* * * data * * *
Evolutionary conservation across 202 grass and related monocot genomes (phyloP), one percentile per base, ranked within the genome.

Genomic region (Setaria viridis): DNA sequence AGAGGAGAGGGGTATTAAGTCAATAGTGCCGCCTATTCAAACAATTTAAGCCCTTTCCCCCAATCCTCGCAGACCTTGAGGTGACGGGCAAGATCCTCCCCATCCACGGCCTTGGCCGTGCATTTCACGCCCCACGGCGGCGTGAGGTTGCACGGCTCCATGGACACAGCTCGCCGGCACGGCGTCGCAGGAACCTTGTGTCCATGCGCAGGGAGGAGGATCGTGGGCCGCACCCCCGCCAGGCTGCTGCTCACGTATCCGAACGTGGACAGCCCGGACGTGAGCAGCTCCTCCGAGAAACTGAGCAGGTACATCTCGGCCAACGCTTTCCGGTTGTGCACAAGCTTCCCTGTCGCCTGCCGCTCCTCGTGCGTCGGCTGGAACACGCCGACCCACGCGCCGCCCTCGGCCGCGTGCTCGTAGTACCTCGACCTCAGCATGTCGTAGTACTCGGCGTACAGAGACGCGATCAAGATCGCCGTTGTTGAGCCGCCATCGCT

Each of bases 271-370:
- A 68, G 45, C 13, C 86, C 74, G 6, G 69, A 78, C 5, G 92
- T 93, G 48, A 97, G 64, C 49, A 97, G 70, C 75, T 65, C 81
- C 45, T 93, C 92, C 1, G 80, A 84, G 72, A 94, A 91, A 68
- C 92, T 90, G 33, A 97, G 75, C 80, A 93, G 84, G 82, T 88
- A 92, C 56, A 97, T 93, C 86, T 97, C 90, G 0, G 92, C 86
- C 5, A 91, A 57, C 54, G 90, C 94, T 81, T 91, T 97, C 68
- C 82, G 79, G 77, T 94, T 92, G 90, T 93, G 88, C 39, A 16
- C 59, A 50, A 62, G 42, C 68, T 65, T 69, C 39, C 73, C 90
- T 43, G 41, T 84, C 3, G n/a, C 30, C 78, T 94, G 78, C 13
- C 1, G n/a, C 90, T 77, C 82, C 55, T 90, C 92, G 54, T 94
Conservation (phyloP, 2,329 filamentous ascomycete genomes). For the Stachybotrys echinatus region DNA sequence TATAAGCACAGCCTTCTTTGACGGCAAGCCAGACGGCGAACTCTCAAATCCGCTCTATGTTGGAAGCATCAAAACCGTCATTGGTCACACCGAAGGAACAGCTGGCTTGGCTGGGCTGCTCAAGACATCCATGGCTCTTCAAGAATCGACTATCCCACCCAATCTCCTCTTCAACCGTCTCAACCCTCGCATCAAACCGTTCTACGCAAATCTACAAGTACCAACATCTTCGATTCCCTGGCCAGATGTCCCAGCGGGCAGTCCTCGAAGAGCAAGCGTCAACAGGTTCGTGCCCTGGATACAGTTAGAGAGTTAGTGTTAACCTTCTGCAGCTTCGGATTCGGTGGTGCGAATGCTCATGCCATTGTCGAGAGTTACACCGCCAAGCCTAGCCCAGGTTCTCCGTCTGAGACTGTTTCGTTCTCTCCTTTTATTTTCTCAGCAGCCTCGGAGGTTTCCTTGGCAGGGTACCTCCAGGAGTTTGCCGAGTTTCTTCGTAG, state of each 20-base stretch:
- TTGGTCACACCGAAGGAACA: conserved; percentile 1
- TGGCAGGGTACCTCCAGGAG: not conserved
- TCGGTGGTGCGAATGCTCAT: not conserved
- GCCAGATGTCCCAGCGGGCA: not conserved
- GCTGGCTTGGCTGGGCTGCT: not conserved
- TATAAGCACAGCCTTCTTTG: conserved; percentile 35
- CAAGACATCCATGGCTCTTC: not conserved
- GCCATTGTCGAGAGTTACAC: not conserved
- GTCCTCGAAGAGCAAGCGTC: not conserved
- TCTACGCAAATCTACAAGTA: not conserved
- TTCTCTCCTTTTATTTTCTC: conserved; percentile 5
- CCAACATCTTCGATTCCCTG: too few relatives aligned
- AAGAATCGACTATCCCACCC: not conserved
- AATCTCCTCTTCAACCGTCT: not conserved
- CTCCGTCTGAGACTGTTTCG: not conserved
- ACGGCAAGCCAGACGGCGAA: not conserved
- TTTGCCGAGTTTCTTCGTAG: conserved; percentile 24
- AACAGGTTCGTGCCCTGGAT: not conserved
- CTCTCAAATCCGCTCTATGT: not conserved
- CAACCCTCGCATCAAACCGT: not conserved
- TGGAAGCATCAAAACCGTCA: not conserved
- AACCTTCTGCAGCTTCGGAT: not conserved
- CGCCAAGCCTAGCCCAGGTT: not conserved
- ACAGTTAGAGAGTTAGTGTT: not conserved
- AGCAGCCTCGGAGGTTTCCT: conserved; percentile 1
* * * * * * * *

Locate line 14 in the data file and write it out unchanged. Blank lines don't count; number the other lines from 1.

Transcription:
Conservation (phyloP, 2,329 filamentous ascomycete genomes). For the Stachybotrys echinatus region DNA sequence TATAAGCACAGCCTTCTTTGACGGCAAGCCAGACGGCGAACTCTCAAATCCGCTCTATGTTGGAAGCATCAAAACCGTCATTGGTCACACCGAAGGAACAGCTGGCTTGGCTGGGCTGCTCAAGACATCCATGGCTCTTCAAGAATCGACTATCCCACCCAATCTCCTCTTCAACCGTCTCAACCCTCGCATCAAACCGTTCTACGCAAATCTACAAGTACCAACATCTTCGATTCCCTGGCCAGATGTCCCAGCGGGCAGTCCTCGAAGAGCAAGCGTCAACAGGTTCGTGCCCTGGATACAGTTAGAGAGTTAGTGTTAACCTTCTGCAGCTTCGGATTCGGTGGTGCGAATGCTCATGCCATTGTCGAGAGTTACACCGCCAAGCCTAGCCCAGGTTCTCCGTCTGAGACTGTTTCGTTCTCTCCTTTTATTTTCTCAGCAGCCTCGGAGGTTTCCTTGGCAGGGTACCTCCAGGAGTTTGCCGAGTTTCTTCGTAG, state of each 20-base stretch: